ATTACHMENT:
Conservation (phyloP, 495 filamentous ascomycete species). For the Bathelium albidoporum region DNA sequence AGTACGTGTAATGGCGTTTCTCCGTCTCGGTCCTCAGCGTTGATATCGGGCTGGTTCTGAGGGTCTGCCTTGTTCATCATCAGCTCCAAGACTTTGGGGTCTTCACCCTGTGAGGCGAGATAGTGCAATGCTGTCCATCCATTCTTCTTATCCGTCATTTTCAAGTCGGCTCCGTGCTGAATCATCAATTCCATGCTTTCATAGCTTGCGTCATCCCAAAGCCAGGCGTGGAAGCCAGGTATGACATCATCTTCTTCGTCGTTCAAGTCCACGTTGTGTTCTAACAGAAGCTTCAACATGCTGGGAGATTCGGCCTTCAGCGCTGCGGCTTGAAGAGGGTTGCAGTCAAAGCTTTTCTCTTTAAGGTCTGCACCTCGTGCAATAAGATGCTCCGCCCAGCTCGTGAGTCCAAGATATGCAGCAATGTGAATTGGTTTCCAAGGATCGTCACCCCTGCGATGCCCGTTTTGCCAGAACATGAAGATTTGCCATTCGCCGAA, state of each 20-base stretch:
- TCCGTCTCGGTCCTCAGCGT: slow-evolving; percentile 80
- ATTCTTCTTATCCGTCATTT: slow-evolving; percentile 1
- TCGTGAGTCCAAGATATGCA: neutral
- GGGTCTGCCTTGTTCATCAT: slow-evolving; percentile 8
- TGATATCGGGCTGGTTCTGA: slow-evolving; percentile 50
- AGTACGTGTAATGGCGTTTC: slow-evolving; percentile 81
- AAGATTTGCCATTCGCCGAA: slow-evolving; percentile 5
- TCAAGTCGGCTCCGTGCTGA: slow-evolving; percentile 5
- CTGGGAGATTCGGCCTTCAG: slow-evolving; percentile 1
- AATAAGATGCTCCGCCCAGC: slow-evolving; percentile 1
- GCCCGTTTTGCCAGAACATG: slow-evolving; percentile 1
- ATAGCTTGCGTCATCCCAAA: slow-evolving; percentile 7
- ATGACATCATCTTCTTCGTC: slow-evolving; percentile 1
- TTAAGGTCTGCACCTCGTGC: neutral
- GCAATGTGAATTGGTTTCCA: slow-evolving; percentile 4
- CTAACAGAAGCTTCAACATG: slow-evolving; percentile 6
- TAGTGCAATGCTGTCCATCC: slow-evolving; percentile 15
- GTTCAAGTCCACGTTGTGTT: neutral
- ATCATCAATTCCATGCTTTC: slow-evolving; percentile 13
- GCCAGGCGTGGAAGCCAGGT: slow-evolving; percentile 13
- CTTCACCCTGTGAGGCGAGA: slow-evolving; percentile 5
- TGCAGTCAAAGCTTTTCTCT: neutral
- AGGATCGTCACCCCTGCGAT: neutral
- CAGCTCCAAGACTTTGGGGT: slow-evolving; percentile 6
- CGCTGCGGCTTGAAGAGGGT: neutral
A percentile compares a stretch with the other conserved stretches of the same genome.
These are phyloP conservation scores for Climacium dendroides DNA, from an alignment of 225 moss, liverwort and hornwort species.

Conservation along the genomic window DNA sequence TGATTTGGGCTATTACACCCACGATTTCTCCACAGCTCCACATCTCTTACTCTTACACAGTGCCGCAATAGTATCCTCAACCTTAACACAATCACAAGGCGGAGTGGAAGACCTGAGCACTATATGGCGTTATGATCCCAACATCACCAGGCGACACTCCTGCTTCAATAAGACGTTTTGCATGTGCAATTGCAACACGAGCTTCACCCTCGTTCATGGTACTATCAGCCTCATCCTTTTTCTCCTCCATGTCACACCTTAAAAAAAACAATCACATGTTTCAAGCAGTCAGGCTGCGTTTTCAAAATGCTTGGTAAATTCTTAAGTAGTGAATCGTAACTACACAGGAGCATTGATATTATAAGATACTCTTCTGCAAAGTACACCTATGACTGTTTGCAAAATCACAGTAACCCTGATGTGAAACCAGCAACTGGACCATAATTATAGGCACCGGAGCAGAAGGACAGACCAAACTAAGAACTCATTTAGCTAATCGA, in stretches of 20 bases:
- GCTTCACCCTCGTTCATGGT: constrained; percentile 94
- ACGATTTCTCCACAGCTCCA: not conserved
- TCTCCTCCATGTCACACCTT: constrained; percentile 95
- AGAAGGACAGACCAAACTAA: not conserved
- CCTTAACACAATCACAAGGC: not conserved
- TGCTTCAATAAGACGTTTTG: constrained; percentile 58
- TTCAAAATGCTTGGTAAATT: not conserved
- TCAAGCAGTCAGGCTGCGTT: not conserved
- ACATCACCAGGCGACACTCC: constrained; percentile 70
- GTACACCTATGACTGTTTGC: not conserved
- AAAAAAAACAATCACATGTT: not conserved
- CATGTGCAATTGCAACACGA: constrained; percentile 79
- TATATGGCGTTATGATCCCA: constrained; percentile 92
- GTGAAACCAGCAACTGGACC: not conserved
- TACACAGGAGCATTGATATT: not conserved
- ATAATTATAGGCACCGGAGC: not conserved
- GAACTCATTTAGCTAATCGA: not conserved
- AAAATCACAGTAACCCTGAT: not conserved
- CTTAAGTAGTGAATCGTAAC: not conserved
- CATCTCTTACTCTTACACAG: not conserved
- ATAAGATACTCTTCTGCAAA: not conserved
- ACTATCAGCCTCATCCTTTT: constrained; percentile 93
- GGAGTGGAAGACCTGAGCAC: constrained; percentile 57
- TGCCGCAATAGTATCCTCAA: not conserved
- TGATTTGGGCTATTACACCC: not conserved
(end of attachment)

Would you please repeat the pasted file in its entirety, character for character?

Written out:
Conservation (phyloP, 495 filamentous ascomycete species). For the Bathelium albidoporum region DNA sequence AGTACGTGTAATGGCGTTTCTCCGTCTCGGTCCTCAGCGTTGATATCGGGCTGGTTCTGAGGGTCTGCCTTGTTCATCATCAGCTCCAAGACTTTGGGGTCTTCACCCTGTGAGGCGAGATAGTGCAATGCTGTCCATCCATTCTTCTTATCCGTCATTTTCAAGTCGGCTCCGTGCTGAATCATCAATTCCATGCTTTCATAGCTTGCGTCATCCCAAAGCCAGGCGTGGAAGCCAGGTATGACATCATCTTCTTCGTCGTTCAAGTCCACGTTGTGTTCTAACAGAAGCTTCAACATGCTGGGAGATTCGGCCTTCAGCGCTGCGGCTTGAAGAGGGTTGCAGTCAAAGCTTTTCTCTTTAAGGTCTGCACCTCGTGCAATAAGATGCTCCGCCCAGCTCGTGAGTCCAAGATATGCAGCAATGTGAATTGGTTTCCAAGGATCGTCACCCCTGCGATGCCCGTTTTGCCAGAACATGAAGATTTGCCATTCGCCGAA, state of each 20-base stretch:
- TCCGTCTCGGTCCTCAGCGT: slow-evolving; percentile 80
- ATTCTTCTTATCCGTCATTT: slow-evolving; percentile 1
- TCGTGAGTCCAAGATATGCA: neutral
- GGGTCTGCCTTGTTCATCAT: slow-evolving; percentile 8
- TGATATCGGGCTGGTTCTGA: slow-evolving; percentile 50
- AGTACGTGTAATGGCGTTTC: slow-evolving; percentile 81
- AAGATTTGCCATTCGCCGAA: slow-evolving; percentile 5
- TCAAGTCGGCTCCGTGCTGA: slow-evolving; percentile 5
- CTGGGAGATTCGGCCTTCAG: slow-evolving; percentile 1
- AATAAGATGCTCCGCCCAGC: slow-evolving; percentile 1
- GCCCGTTTTGCCAGAACATG: slow-evolving; percentile 1
- ATAGCTTGCGTCATCCCAAA: slow-evolving; percentile 7
- ATGACATCATCTTCTTCGTC: slow-evolving; percentile 1
- TTAAGGTCTGCACCTCGTGC: neutral
- GCAATGTGAATTGGTTTCCA: slow-evolving; percentile 4
- CTAACAGAAGCTTCAACATG: slow-evolving; percentile 6
- TAGTGCAATGCTGTCCATCC: slow-evolving; percentile 15
- GTTCAAGTCCACGTTGTGTT: neutral
- ATCATCAATTCCATGCTTTC: slow-evolving; percentile 13
- GCCAGGCGTGGAAGCCAGGT: slow-evolving; percentile 13
- CTTCACCCTGTGAGGCGAGA: slow-evolving; percentile 5
- TGCAGTCAAAGCTTTTCTCT: neutral
- AGGATCGTCACCCCTGCGAT: neutral
- CAGCTCCAAGACTTTGGGGT: slow-evolving; percentile 6
- CGCTGCGGCTTGAAGAGGGT: neutral
A percentile compares a stretch with the other conserved stretches of the same genome.
These are phyloP conservation scores for Climacium dendroides DNA, from an alignment of 225 moss, liverwort and hornwort species.

Conservation along the genomic window DNA sequence TGATTTGGGCTATTACACCCACGATTTCTCCACAGCTCCACATCTCTTACTCTTACACAGTGCCGCAATAGTATCCTCAACCTTAACACAATCACAAGGCGGAGTGGAAGACCTGAGCACTATATGGCGTTATGATCCCAACATCACCAGGCGACACTCCTGCTTCAATAAGACGTTTTGCATGTGCAATTGCAACACGAGCTTCACCCTCGTTCATGGTACTATCAGCCTCATCCTTTTTCTCCTCCATGTCACACCTTAAAAAAAACAATCACATGTTTCAAGCAGTCAGGCTGCGTTTTCAAAATGCTTGGTAAATTCTTAAGTAGTGAATCGTAACTACACAGGAGCATTGATATTATAAGATACTCTTCTGCAAAGTACACCTATGACTGTTTGCAAAATCACAGTAACCCTGATGTGAAACCAGCAACTGGACCATAATTATAGGCACCGGAGCAGAAGGACAGACCAAACTAAGAACTCATTTAGCTAATCGA, in stretches of 20 bases:
- GCTTCACCCTCGTTCATGGT: constrained; percentile 94
- ACGATTTCTCCACAGCTCCA: not conserved
- TCTCCTCCATGTCACACCTT: constrained; percentile 95
- AGAAGGACAGACCAAACTAA: not conserved
- CCTTAACACAATCACAAGGC: not conserved
- TGCTTCAATAAGACGTTTTG: constrained; percentile 58
- TTCAAAATGCTTGGTAAATT: not conserved
- TCAAGCAGTCAGGCTGCGTT: not conserved
- ACATCACCAGGCGACACTCC: constrained; percentile 70
- GTACACCTATGACTGTTTGC: not conserved
- AAAAAAAACAATCACATGTT: not conserved
- CATGTGCAATTGCAACACGA: constrained; percentile 79
- TATATGGCGTTATGATCCCA: constrained; percentile 92
- GTGAAACCAGCAACTGGACC: not conserved
- TACACAGGAGCATTGATATT: not conserved
- ATAATTATAGGCACCGGAGC: not conserved
- GAACTCATTTAGCTAATCGA: not conserved
- AAAATCACAGTAACCCTGAT: not conserved
- CTTAAGTAGTGAATCGTAAC: not conserved
- CATCTCTTACTCTTACACAG: not conserved
- ATAAGATACTCTTCTGCAAA: not conserved
- ACTATCAGCCTCATCCTTTT: constrained; percentile 93
- GGAGTGGAAGACCTGAGCAC: constrained; percentile 57
- TGCCGCAATAGTATCCTCAA: not conserved
- TGATTTGGGCTATTACACCC: not conserved